Dunham recorded for the Vogue label in 1946 and 1947. In late 1947, along with three other name artists, he signed with Tune-Disk to record sides before the 1948 AFM recording ban came into effect. Tune-Disk, however, ran out of funds before any of the songs were released, and they didn’t fully pay Dunham his contracted amount. Dunham’s manager at the time, Shedd McWilliams, pressed the label in March 1948 and finally got possession of the masters, which were sold to the Embassy label and released in late 1948, after the ban had been lifted.

Dunham became increasingly unhappy with road conditions. In March 1949, trying to make his band more financially attractive to the Roseland Ballroom, he was forced to reorganize, at an expense of $700 plus rehearsal hall fees, to replace six men in order to make the orchestra all local 802 again. Roseland had promised him four weeks with an option for two more but then instituted a policy change and only booked him for three with no option. Dunham was furious and threatened to disband, which he did after the booking ended in April, filing for bankruptcy. He listed debts amounting to $69,612 and assets of $847. Included in those debts were $15,000 to former manager Gastel and $1,500 to bandleader Frankie Carle.

Dunham organized a new band in late 1949, just in time for the holiday season. In February 1951, he broke up his orchestra again and joined Bernie Mann’s new All-American band as a sideman. He then briefly formed another orchestra before ending up with Tommy Dorsey in September. Dunham continued leading bands throughout the 1950s and into the 1960s. He eventually moved to Florida, switching back to trombone. Sonny Dunham died in 1990 at the age of 79.

Dunham’s sister, Louise, was a saxophonist who played with several all-girl bands in the 1930s. She passed away in late January 1940, just as Dunham was getting started with his new band. In the early 1940s, Dunham legally changed his name from Elmer to Sonny, both because he preferred it and because no one ever called him Elmer.


  1. Dunham saved Gastel’s life in summer 1940 while the two men and singer Betty Van were swimming in the ocean. Gastel swam too far and started shouting for help. Dunham and another man swam out and pulled him to safety. ↩︎

  2. In order for Corcoran to travel with the band, due to child labor laws, Dunham became his legal guardian. ↩︎

  3. This car wreck, along with a spate of other recent wrecks, prompted several bandleaders, including Dunham, to forbid his band members from driving between one-nighters in private automobiles. Musicians were often tired after playing all night, and driving was dangerous in that condition. ↩︎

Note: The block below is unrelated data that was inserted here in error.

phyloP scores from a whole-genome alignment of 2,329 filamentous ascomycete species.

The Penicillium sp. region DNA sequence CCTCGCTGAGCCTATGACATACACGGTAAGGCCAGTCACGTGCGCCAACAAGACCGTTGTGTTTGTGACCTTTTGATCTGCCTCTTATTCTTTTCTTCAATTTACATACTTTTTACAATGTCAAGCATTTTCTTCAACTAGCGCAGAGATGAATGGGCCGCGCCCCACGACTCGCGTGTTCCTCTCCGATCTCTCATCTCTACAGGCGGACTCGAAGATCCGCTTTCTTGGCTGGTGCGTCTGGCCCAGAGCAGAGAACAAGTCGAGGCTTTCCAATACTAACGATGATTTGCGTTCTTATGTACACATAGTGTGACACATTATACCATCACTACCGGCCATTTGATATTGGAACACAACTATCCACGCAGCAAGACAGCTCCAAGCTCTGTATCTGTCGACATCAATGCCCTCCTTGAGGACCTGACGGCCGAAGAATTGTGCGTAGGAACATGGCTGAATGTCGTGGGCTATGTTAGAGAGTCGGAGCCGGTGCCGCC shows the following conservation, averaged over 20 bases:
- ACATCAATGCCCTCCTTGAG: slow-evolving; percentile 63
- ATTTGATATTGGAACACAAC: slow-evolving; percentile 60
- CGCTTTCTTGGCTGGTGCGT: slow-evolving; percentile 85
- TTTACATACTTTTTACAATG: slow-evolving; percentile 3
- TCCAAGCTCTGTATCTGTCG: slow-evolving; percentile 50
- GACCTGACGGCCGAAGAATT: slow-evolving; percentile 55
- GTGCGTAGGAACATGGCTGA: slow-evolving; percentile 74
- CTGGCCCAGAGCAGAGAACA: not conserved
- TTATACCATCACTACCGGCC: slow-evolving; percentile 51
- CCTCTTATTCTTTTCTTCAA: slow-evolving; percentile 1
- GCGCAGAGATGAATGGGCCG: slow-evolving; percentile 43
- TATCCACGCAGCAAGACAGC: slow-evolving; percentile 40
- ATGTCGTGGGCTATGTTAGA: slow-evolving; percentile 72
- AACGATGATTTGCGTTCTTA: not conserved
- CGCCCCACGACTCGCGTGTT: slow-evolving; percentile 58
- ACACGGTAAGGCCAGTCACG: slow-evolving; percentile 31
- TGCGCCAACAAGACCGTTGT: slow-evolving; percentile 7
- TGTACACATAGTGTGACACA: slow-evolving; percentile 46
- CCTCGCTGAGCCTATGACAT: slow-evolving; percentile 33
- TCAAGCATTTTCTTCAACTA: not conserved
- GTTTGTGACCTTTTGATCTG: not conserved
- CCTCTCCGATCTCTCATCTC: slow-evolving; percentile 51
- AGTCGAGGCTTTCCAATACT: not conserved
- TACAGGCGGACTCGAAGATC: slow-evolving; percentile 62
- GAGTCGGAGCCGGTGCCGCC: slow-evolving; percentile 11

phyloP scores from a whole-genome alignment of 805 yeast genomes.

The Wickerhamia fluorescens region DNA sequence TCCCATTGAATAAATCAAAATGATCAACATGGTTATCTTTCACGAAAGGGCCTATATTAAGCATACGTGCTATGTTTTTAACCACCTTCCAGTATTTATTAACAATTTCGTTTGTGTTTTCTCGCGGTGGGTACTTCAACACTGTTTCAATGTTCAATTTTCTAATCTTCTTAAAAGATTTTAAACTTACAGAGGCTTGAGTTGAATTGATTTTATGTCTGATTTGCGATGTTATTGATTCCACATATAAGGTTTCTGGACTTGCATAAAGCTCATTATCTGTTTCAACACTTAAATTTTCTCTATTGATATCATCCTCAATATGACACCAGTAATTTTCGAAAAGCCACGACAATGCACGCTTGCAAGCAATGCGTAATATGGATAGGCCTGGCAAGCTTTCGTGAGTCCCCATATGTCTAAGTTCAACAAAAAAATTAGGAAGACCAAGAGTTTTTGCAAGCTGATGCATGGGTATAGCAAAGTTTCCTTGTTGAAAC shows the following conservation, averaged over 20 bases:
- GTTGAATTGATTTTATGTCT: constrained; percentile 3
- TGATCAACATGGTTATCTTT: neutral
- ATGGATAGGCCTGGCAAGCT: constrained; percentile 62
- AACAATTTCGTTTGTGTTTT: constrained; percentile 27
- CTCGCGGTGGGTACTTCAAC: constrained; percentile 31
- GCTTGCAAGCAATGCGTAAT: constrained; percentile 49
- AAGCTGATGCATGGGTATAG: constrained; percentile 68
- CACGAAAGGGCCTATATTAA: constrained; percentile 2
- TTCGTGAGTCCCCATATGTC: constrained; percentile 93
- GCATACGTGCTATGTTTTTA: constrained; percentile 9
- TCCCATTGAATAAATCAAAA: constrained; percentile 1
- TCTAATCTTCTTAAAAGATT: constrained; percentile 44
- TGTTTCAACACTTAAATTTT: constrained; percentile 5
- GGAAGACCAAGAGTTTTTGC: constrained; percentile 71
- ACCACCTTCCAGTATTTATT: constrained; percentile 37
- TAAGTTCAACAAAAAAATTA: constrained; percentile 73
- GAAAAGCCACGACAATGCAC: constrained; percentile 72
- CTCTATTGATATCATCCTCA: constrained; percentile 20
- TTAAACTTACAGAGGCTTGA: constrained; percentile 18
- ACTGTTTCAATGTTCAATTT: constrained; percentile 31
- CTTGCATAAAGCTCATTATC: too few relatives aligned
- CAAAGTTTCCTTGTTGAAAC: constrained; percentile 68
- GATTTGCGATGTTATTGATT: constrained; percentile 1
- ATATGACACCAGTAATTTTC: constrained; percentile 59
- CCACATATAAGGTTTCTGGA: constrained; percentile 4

4. Usher and Cameron first met in Dunham’s band. They married in late 1944. ↩︎

Vocalist Timeline

Patsy Parker
Ray Kellogg
Diana Mitchell
Felice Shaw
Mickie Roy
Dick Dyer
Ruth McCullough

Note: Dates may be approximate. Some vocalists may not be listed due to lack of information on their dates of employment.


  1. Simon, George T. The Big Bands. 4th ed. New York: Schirmer, 1981.
  2. Walker, Leo. The Wonderful Era of the Great Dance Bands. Garden City, New York: Doubleday, 1972.
  3. Dexter, Dave Jr. “Casa Lomans Laugh at Criticism.” Down Beat Jan. 1939: 12.
  4. “Who's Who in Music: Glen Gray and the Casa Loma Orchestra.” Down Beat Mar. 1939: 25.
  5. “New York Chatterbox.” Down Beat 1 Nov. 1939: 21.
  6. “Sonny Dunham To Start Band.” Down Beat 15 Jan. 1940: 1.
  7. “Sonny Dunham Loses Sister.” Down Beat 15 Feb. 1940: 9.
  8. “The New Records: Sonny Dunham.” Down Beat 1 Apr. 1940: 14.
  9. “More Records: Sonny Dunham.” Down Beat 1 May 1940: 15.
  10. “Dunham Band Shaping Up.” Down Beat 1 Jul. 1940: 8.
  11. “Sonny Dunham Saves a Life.” Down Beat 1 Aug. 1940: 13.
  12. “Dunham Band In Utah Debut.” Down Beat 1 Sep. 1940: 9.
  13. “Dunham Goes East With Band of Kids On Lunceford Kick.” Down Beat 1 Feb. 1941: 8.
  14. “She Joins Dunham.” Down Beat 1 Feb. 1941: 8.
  15. “Where's Elmer?” Down Beat 1 Feb. 1941: 8.
  16. “Dunham Band Set for Sensational Build-up.” Down Beat 1 Mar. 1941: 2.
  17. “Barnet's Wife Joins Sonny Dunham.” Down Beat 15 Jun. 1941: 2.
  18. “5 Changes in Dunham Band.” Down Beat 1 Jul. 1941: 23.
  19. “Record Reviews: Sonny Dunham.” Down Beat 15 Jul. 1941: 15.
  20. “Dunham Opener Breaks Records.” Down Beat 15 Jul. 1941: 21.
  21. “Joins Sonny Dunham.” Down Beat 15 Oct. 1941: 2.
  22. “Forrest to Harry James.” Down Beat 1 Nov. 1941: 1.